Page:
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Rubery

Rubery photos

Displaying the first of 4 old photos of Rubery.   View all Rubery photos

4
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Rubery maps

Historic maps of Rubery and the local area, hand-drawn by Ordnance Survey and Samuel Lewis.   View all Rubery maps

Rubery area books

Displaying 1 of 12 books about Rubery and the local area.   View all books for this area

Memories of Rubery

Rubery memories
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Displaying a selection of personal memories of Rubery.
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My First Day

It was the 19th June 1955 when the lorry arrived at the end of our entry in St Mark's Street, Ladywood. Neighbours came out to say their goodbyes and help carry our chattles out to the lorry. I took a last look at the yard I had lived in for the last 9 years, there were 15 houses in the yard all cramped together, the sun hardly ever reached the ground. I was sorry to have to go but go I must, piling into the back with mom (Gwen), my twin sister Christine, and my younger sister Janice (aged 18 months). Off we went to Rubery wherever that was. I remember Mom being fretful as to whether we were doing right as the rent on our new home was 30 bob (£1.50) and our old house was only 10 bob (50p). My dad Albert, a painter & decorator, was earning £8 per week, he told her not to worry as we would manage somehow. We arrived outside 216 Callowbrook Lane on... Read more

Rubery Village

Main Road c1965, Rubery
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I left Rubery when I was eight years old, about forty years ago, to relocate in Wales. I distinctly remember this street though, with the Fine Fare Supermarket, Colliers, and I think it was Kays shoe shop. Further on down the road was a cafe and a butchers and the Rose and Crown pub. My mum and dad bought a garden bench from there when they were closing, I think to become the Rose and Crown, and they still have it in their garden. We used to walk under the underpass of the M5 to get to the village from Rochford Close, which had a fish and chip shop and hairdressers and green grocers around the corner. We walked to Callowbrook primary school on our own. Times were different then. Happy Days!

The Marl Hole

The Marl hole was the fun place for every Rubery kid, originaly there were three clay pits, the clay being used to supply the Brick & tile works which was situated at the end of the Avenue. The cottages along the Avenue and in Brook ROAd were built for the workers at the brick works. After the brick works stopped producing, the area was left to nature and the marl holes filled with water, and the area became overgrown. The largest pool started at Callowbrook Lane and stretched up past the works. There was a causeway between the next pool which was about 100 yds long, then another causeway and a larger pool, all these pools were about the same depth, 40ft. Around the pools the margins were lined with bullrushes and flag, and they were full of fish, I caught bream to 5lb 4oz, good size roach and tench, also pike, my dad caught perch to 3lb, he was a great perch fisherman my dad. These pools were also the home... Read more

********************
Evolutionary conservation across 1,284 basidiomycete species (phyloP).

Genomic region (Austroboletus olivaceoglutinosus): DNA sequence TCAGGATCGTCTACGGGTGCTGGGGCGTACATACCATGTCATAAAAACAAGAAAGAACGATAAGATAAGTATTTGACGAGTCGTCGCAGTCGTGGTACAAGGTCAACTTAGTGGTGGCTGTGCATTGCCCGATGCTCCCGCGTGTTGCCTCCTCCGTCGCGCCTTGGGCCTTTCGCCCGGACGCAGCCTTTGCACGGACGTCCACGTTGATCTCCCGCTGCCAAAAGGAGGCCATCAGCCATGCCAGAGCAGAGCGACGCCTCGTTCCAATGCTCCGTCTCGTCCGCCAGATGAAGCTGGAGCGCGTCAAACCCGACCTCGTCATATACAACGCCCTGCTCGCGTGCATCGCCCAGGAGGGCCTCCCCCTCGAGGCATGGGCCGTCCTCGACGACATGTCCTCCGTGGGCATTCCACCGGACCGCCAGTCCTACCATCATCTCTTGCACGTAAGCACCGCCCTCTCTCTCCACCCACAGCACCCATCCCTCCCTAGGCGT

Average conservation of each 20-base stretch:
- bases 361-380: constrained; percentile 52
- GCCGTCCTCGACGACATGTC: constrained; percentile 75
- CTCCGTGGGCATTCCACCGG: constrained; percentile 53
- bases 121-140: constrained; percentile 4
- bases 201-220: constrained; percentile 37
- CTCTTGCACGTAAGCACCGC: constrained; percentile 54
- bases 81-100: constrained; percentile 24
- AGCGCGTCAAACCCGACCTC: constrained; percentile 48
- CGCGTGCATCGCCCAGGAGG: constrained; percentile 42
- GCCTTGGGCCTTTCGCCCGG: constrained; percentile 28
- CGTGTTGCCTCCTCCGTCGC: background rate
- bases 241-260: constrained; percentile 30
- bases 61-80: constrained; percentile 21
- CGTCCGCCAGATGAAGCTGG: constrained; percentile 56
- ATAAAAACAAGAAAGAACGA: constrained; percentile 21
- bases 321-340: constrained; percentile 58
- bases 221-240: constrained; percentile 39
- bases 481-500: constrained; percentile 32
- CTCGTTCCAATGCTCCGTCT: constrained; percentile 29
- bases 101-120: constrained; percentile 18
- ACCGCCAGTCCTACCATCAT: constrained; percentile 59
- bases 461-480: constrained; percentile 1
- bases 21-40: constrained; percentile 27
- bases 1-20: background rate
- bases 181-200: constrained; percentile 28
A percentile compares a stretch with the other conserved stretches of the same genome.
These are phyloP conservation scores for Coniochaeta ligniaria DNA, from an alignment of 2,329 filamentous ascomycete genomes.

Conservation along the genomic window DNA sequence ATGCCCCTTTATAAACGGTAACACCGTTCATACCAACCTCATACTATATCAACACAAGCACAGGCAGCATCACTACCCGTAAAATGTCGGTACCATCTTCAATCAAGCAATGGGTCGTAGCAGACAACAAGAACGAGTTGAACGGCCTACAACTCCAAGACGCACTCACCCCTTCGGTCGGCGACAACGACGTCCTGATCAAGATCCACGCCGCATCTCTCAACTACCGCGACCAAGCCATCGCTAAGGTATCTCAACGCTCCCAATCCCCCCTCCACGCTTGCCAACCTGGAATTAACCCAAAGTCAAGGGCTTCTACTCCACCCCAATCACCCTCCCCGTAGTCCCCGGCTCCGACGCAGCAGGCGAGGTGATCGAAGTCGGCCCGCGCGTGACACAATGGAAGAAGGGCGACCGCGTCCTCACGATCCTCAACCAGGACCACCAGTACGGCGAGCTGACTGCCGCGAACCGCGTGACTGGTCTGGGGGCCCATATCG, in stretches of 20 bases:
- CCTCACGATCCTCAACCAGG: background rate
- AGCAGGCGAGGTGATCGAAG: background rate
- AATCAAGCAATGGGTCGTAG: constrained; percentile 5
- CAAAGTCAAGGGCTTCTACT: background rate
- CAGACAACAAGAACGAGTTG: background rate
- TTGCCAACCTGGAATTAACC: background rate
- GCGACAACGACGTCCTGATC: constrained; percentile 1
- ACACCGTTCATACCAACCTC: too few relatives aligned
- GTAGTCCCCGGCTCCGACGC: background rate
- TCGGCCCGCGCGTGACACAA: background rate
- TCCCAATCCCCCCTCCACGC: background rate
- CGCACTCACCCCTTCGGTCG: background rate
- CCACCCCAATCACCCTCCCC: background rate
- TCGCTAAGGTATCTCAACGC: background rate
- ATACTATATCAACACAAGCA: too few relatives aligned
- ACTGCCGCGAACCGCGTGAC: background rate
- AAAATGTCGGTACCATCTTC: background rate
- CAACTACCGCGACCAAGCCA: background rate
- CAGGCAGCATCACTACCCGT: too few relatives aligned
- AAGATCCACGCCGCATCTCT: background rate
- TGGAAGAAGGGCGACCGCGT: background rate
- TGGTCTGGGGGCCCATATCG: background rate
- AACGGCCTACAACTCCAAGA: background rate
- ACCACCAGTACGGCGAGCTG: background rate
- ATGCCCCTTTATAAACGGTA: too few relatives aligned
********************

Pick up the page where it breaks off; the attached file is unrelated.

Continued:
West Midlands memories

The Big Climb

The Steps, Lickey Hills c1960, Lickey
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During the 1950s many children from Birmingham and surrounding areas suffered with TB and chest complaints.  I can remember the doctor prescribed that I should have sun ray treatment twice a week and climb the Lickey Steps once a week.  Climbing these steps was really hard going, coughing and feeling breathless and with legs like jelly, but as the months went by the climb became easier, my health returned.  As a teenager I would gladly climb the Lickeys and the Malvern hills.
I loved the view from the top of the Lickeys. I left the area when I got married over 40 years ago but often think of the Lickeys.

Convalescent Home in Belbroughton

The Steps, Lickey Hills c1960, Lickey
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In the 1901 census my great-grand mother was living at this place and was working at Stoke Priory as a domestic. I cannot find any information on this building, can anyone help?

Woodruffe School

I lived in Barnt Green from 1941 to 1961. I attended a tiny school held in the headmistress's back garden - a long shed like building! It was an excellent school, and I left there to attend Bromsgrove High School. Does anyone out there remember a little girl called Tyers? Or a head mistress - Miss Woodruffe and her assistant Miss Matthews?

Barnt Green

I have very fond memories of Barnt Green. My sister went to Woodruff School between 1937 and 1942 and I was there between 1945 and 1948; my short stay was due to the Principle, Miss Jackson, deciding that she no longer wanted any boys beyond the age of 8, I think this was due to her age. I also remember an excellent teacher by the name of Miss Mathews and others whose names I have now forgotten. I have happy memories of visiting the Cattle Market on a Wednesday and going with the lorry drivers to collect the animals in the morning. Then in the afternoon taking them off to the various slaughter houses. Also in the winter going sledging down the Bankies! This was the hill beside Woodruff School and also of course down Beacon Hill on the Lickeys. I lived in Barnt Green between 1940 and 1961 so if anyone reading this is also of this time there, please write via this site. I would be very... Read more

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